Black History Month: Celebrating Dr. Jamil Northcutt
Spry is thrilled to celebrate the many successful African Americans in the sports industry. We are proud to work with many of these men and women and can’t wait to share their stories and successes with you!
We recently had the opportunity to speak with Dr. Jamil Northcutt. Northcutt is currently a Senior Vice President at Major League Soccer. Below is a summary of our conversation:
Please give me a brief history of your life/career.
“I’ve been around sports my whole life. My dad was a college basketball official so that afforded me the opportunity to see the games through a slightly different lens. But of course I played a number of sports as well growing up. I had the honor of being named Mr. Football in the state of Tennessee during my senior year of high school. I was recruited by David Cutliffe when he was at the University of Tennessee, but chose to follow him to Ole Miss when he got the head coaching job there.
While at Ole Miss I was thrust into a leadership role early on, becoming Vice-President, and eventually President of the Student-Athlete Advisory Committee (SAAC). This was a great opportunity to really understand some of the issues that were relevant to student-athletes and athletics in general. I also had an opportunity to intern with the SEC where I worked in championships administration and marketing. This was another formative experience for me professionally.”
Following his stint with the SEC, Northcutt joined the Kansas City Chiefs as a Player Development Coordinator. After three years with the Chiefs, he returned to his alma mater where he served as Assistant AD for Internal Operations. In 2014 Northcutt would return to the NFL, serving as Director of Player Engagement with the Cleveland Browns, and later as Director of Football Administration at the NFL League Office. After a brief stint at the NCAA as the Assistant Director of Football Development, Northcutt assumed his current role with the MLS. Northcutt has also made it a point to share the knowledge from his various experiences as an adjunct instructor.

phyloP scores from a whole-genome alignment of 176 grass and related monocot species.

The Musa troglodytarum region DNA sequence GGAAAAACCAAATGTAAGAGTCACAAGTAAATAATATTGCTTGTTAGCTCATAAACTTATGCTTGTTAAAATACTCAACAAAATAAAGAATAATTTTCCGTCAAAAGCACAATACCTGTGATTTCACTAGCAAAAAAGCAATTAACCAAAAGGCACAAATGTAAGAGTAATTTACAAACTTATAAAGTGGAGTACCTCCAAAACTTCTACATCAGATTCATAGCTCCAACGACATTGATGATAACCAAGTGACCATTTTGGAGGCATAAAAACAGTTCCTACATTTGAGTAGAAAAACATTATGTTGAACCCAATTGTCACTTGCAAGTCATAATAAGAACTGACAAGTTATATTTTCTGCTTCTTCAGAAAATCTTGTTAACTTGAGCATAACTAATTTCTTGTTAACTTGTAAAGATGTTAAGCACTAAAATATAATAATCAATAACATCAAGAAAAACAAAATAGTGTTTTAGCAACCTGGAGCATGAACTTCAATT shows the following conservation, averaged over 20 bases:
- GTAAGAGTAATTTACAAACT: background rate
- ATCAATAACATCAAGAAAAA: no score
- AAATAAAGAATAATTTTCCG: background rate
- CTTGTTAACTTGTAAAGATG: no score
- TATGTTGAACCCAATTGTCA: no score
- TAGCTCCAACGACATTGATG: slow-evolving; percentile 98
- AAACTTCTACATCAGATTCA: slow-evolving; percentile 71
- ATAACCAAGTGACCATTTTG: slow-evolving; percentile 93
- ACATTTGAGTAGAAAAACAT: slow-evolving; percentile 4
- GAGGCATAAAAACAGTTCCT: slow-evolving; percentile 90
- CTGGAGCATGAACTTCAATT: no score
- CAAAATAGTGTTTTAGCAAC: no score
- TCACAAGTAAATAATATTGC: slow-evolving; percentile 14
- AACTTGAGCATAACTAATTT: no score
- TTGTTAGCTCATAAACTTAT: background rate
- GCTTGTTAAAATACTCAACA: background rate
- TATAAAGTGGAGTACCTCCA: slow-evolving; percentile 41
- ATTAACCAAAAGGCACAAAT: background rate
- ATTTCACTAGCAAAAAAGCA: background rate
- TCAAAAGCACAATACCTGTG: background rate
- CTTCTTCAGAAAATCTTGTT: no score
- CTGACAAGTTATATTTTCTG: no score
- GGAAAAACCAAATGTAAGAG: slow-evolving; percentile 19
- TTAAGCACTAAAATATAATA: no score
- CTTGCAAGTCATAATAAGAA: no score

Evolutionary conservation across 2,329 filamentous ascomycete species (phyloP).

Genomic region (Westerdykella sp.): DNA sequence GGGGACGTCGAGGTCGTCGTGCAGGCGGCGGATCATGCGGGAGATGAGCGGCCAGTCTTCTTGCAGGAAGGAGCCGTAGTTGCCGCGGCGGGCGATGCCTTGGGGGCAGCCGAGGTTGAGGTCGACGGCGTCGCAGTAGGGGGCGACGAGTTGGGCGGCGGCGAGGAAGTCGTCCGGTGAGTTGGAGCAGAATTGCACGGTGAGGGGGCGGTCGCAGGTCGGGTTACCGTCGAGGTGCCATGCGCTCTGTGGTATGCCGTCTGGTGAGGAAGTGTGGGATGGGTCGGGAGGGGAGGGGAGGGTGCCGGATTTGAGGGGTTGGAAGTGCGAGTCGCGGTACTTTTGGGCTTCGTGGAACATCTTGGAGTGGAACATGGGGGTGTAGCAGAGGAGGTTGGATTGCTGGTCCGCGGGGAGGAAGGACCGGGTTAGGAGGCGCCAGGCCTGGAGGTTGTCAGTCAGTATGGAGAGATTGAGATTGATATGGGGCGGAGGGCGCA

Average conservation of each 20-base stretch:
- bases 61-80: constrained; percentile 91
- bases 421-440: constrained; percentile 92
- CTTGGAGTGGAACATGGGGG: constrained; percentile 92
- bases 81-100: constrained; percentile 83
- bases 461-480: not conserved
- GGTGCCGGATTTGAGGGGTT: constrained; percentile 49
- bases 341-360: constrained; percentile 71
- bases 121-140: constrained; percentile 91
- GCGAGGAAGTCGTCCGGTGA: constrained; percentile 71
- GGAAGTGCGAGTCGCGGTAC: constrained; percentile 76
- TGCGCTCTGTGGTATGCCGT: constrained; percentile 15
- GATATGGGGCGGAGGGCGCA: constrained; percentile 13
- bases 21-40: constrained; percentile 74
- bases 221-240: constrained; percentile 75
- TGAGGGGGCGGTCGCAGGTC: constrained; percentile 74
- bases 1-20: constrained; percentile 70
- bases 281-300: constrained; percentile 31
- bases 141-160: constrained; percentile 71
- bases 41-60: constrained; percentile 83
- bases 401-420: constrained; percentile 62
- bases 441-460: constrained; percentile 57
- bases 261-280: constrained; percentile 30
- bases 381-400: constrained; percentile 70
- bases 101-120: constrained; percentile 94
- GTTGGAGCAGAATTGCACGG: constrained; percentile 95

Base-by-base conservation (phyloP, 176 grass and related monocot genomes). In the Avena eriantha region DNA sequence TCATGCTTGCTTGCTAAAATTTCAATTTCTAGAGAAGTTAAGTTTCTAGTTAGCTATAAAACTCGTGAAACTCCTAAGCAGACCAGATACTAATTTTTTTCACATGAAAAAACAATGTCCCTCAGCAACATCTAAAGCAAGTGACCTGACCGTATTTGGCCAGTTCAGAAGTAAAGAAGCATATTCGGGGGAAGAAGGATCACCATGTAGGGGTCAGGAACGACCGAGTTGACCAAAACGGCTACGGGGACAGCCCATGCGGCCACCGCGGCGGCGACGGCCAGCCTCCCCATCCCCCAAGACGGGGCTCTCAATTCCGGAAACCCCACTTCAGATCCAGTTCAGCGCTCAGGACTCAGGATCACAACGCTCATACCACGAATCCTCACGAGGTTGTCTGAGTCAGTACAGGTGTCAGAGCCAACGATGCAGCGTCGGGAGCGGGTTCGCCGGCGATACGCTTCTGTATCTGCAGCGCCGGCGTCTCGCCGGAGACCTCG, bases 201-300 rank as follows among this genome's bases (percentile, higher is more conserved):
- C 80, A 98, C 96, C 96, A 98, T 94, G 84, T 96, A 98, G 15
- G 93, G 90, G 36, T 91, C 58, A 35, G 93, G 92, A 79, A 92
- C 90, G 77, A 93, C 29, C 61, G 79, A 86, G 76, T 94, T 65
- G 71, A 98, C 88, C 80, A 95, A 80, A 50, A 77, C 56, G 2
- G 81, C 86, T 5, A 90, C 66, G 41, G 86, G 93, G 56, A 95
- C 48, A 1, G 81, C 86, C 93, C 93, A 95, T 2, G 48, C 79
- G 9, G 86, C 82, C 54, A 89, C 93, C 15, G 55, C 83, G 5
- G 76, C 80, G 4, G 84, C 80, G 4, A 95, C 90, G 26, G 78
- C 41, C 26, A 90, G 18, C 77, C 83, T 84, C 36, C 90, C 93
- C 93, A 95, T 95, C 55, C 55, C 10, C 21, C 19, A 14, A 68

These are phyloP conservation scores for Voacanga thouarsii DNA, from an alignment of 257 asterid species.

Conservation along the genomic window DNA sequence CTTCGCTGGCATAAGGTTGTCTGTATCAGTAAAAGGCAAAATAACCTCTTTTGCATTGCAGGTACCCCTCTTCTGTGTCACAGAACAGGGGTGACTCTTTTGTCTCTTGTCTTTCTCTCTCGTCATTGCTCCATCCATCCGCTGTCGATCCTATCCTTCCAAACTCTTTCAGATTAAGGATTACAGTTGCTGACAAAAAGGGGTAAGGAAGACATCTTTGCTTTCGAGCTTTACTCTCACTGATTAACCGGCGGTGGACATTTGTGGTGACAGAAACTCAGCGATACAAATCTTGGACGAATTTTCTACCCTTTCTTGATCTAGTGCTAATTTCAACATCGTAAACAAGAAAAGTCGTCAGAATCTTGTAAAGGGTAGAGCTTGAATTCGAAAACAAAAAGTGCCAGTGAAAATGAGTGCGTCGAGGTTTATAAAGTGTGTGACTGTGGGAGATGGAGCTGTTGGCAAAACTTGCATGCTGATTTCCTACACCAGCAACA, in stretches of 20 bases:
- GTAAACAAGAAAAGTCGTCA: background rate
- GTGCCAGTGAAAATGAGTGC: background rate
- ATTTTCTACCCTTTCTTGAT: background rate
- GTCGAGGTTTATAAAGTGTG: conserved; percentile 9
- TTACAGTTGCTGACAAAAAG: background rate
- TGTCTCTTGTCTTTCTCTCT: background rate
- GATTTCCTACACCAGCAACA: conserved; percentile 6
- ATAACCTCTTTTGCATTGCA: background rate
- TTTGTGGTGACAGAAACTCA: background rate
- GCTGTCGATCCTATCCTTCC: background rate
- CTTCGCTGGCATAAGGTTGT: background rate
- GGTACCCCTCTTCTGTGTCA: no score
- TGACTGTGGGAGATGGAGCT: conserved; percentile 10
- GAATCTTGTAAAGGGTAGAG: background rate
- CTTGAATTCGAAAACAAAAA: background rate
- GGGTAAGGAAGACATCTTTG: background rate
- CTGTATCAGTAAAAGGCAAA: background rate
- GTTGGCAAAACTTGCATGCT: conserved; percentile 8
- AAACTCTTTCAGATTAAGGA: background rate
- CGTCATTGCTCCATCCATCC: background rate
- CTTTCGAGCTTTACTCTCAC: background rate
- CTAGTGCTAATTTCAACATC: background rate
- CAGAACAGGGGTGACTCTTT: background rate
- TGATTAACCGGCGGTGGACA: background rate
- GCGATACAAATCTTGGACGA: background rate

Northcutt credits the family values of education and preparation that were instilled in him by his parents and grandparents, as the secret to his success. “Education was always a priority in my family. Even though circumstances were such that previous generations didn’t have the opportunity to gain formal education, they wanted to make sure I had those opportunities. So I wanted to make them proud.” And that he did! A triple graduate from the University of Mississippi, Northcutt earned a B.S. in Exercise Science, a Masters in Higher Education, and later a Ph.D. in Higher Education Administration. As a testament to his dedication to acquiring knowledge, Northcutt regularly made the nearly three-hour commute between the SEC office in Birmingham, and Oxford, Mississippi to attend grad school classes. “One of my mentors, Derrick Gragg, once told me, ‘You never want to exclude yourself from an opportunity because you lack a credential.’ In addition to making my family proud, that was one of my primary motivations for getting my Ph.D. In higher ed, there are very few doors that aren’t open to you once you have a terminal degree.”
What advice would you offer to young professionals today?
“Maintain relationships with care and diligence.”
“A good name is to be chosen over great wealth; favor is better than silver or gold.” (Proverbs 22:1)
“Remember the Golden Rule. How you treat people matters.”
Who have been your role models/mentors professionally? Personally?
“Well, certainly, my family members have been my primary role models. But I also have to credit Mike Slive, may he rest in peace. Mike was a great mentor for me early in my career when I was an intern at the SEC. He taught me the importance of conducting business with a standard of excellence. He always stressed the fact that details matter and presentation matters. That advice has served me well throughout my career.”
What Black History Month Means To Me…
“Black History Month is vitally important because Black history is under assault. It is important for us to not only know our history but also to be able to tell our story in our own words. The art of storytelling is a part of our culture and Black History Month is an opportunity to tell those stories of how African Americans have made contributions, not only to America, but to the world. In my office I keep a framed copy of a certificate that was given to me by my grandfather. The document is a certificate of membership for my great great grandmother, Sallie Northcutt, a former slave, who had contributed funds to support the passage of a Pension Act for former slaves who had been denied compensation for their years of unpaid labor. Whenever I view this document, it’s an inspiration to me. So that’s what Black History Month means to me. It’s about those stories of sacrifice and inspiration.”
Regardless which version of “football” was involved, Dr. Jamil Northcutt has made the presence of his leadership felt everywhere from the NCAA to the NFL and MLS. He is a man of conscience, and has been an inspiration in his own right as an athlete, leader, administrator and educator. Not only has he made his family proud, but Spry is also proud to highlight his accomplishments as part of our Black History Month celebration!